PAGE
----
Astronomy

Brief Description of the Solar System



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Ever since Galileo confirmed the earth was not the center of the universe, man has been pushing the limits of knowledge to discover more about the universe and in particular the solar system. With the technological advancements of the past century, man has been able to discover more about the solar system then in the previous thousand years combined. the solar system is comprised of the Sun, planets, dwarf planes, asteroids, comets, moons and other items of interest briefly discussed below.

-         The Sun

The Sun is the yellow star at the center of the solar system that provides the heat and light to allow life on earth. It makes up 99.8 percent of the total mass of the solar system and could hold 109 Earths inside itself. The surface of the sun is 10,000 degrees Fahrenheit (5,500 degrees centigrade), at its core the temperature is 28 million degrees Fahrenheit (15.5 million degrees centigrade).  All objects in the solar system orbit the sun.

-         Inner Planets

Mercury is the first planet from the Sun and its daytime temperature can reach 800 degrees Fahrenheit (430 degrees Celsius). Mercury is heavily cratered and has no atmosphere, without an atmosphere to hold in the heat at night temperatures plummet to -280 degrees Fahrenheit (-170 degrees Celsius). Mercury is the smallest full planet in the solar system now that Pluto has been downgraded to a dwarf planet status.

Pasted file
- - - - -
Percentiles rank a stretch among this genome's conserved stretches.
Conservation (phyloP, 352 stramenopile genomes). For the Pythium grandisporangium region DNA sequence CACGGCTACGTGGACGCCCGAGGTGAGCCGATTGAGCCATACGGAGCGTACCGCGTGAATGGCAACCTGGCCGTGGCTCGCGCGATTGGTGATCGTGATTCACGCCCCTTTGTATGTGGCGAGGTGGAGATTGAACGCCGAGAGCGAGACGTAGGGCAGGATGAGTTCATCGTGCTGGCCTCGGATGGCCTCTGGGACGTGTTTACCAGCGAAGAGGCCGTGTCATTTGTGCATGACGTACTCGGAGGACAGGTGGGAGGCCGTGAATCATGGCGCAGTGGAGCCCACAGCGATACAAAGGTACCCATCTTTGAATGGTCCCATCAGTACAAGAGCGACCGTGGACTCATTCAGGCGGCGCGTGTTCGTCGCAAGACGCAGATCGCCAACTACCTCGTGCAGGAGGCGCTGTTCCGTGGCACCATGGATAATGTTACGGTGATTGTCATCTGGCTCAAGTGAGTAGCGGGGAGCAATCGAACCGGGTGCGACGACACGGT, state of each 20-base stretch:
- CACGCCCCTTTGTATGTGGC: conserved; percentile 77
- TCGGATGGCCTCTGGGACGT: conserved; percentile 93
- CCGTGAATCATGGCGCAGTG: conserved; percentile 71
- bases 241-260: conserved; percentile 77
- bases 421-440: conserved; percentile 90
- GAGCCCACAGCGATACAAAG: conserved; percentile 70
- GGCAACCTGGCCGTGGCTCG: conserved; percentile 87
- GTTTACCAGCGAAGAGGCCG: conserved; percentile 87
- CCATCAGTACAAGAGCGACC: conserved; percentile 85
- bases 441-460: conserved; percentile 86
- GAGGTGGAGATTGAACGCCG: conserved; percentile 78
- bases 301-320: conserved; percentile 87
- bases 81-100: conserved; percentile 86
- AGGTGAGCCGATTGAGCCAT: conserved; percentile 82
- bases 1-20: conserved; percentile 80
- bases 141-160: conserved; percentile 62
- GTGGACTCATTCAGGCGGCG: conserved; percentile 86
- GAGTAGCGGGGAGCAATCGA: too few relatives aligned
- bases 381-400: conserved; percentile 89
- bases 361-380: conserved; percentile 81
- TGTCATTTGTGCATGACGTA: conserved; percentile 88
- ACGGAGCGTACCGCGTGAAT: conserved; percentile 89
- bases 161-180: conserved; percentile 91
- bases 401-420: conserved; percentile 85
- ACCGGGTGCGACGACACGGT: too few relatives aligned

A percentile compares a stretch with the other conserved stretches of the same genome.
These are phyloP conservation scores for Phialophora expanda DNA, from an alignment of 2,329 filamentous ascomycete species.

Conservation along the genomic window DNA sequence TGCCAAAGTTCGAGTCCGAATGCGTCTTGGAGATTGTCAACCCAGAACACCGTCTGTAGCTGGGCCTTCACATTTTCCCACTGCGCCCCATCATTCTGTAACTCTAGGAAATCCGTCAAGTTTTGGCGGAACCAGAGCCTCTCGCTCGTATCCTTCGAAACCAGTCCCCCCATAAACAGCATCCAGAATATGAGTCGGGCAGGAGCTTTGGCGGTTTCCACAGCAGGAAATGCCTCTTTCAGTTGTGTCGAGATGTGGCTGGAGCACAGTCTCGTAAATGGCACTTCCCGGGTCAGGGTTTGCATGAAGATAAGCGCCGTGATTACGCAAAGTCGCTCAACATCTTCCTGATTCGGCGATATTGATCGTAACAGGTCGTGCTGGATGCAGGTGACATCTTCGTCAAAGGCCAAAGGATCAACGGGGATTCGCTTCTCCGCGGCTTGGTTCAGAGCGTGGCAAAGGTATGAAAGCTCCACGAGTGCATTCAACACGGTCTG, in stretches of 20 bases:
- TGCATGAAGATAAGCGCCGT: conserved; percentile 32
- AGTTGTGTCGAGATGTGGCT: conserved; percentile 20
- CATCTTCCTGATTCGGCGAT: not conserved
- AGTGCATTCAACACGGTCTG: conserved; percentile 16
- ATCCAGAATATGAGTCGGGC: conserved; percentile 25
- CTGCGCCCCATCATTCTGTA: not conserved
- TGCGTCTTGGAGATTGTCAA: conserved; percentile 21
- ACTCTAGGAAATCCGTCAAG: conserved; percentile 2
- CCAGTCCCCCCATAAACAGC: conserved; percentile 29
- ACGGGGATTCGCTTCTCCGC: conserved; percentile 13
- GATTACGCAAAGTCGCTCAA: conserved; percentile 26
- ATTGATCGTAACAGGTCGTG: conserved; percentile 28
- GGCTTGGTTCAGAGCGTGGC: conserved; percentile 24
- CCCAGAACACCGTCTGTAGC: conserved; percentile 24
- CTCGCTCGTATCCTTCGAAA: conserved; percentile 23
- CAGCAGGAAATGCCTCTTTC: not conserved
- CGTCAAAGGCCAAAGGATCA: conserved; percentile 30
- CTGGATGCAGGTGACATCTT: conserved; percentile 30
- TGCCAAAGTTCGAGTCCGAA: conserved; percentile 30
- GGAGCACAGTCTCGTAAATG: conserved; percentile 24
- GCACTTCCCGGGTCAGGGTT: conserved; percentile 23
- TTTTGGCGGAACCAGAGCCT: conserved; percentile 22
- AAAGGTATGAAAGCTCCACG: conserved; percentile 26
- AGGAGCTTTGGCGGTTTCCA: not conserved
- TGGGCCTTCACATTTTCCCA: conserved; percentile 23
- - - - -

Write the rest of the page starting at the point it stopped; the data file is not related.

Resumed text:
Venus is the second planet from the Sun and similar size to earth. It is one of the brightest objects seen with the naked eye in the night sky. Venus has a thick toxic atmosphere consisting of carbon dioxide, sulfuric acid, and a small amount of water. Since Venus has a thick atmosphere it holds heat well, the temperature reaches 880 degrees Fahrenheit (470 degrees Celsius).

Earth is the third planet from the Sun. It is comprised of 70 percent water and sustains life. Earth has an atmosphere that is 78 percent nitrogen, 21 percent oxygen and 1 percent other items. The atmosphere acts as a protective shield by blocking radiation from the sun and space, as well as burn up meteorites before they can strike the ground. The earth has many features into which this brief overview will not delve.

Mars is the fourth and last planet in the inner solar system also, known as the red planet. Billions of years ago it was thought that mars had running water, and to have had the biggest flood in the solar system. The flood carved the channels that mark the Martian landscape and are visible from earth, with even a crude telescope. Currently the atmosphere is too thin and the temperature is too cold to allow liquid water. Water is now frozen near the surface and in concentration at the polar ice cap, but not enough water to have caused that ancient great flood. That is a mystery that is still under investigation.

-         The Asteroid belt

The asteroid belt divides the inner solar system from the outer solar system. So far around 90,000 asteroids have been discovered in the belt; common belief is that they are the remains of a failed planet. Recently one of the asteroids has been elevated to dwarf planet status, its name is Ceres. Ceres is one quarter the size of earth. Some scientists believe that 65 million years ago an asteroid slammed into Earth killing off the dinosaurs and changing history. Some fear this could also happen in the future and eliminate life on the planet as man knows it.

-         Outer Planets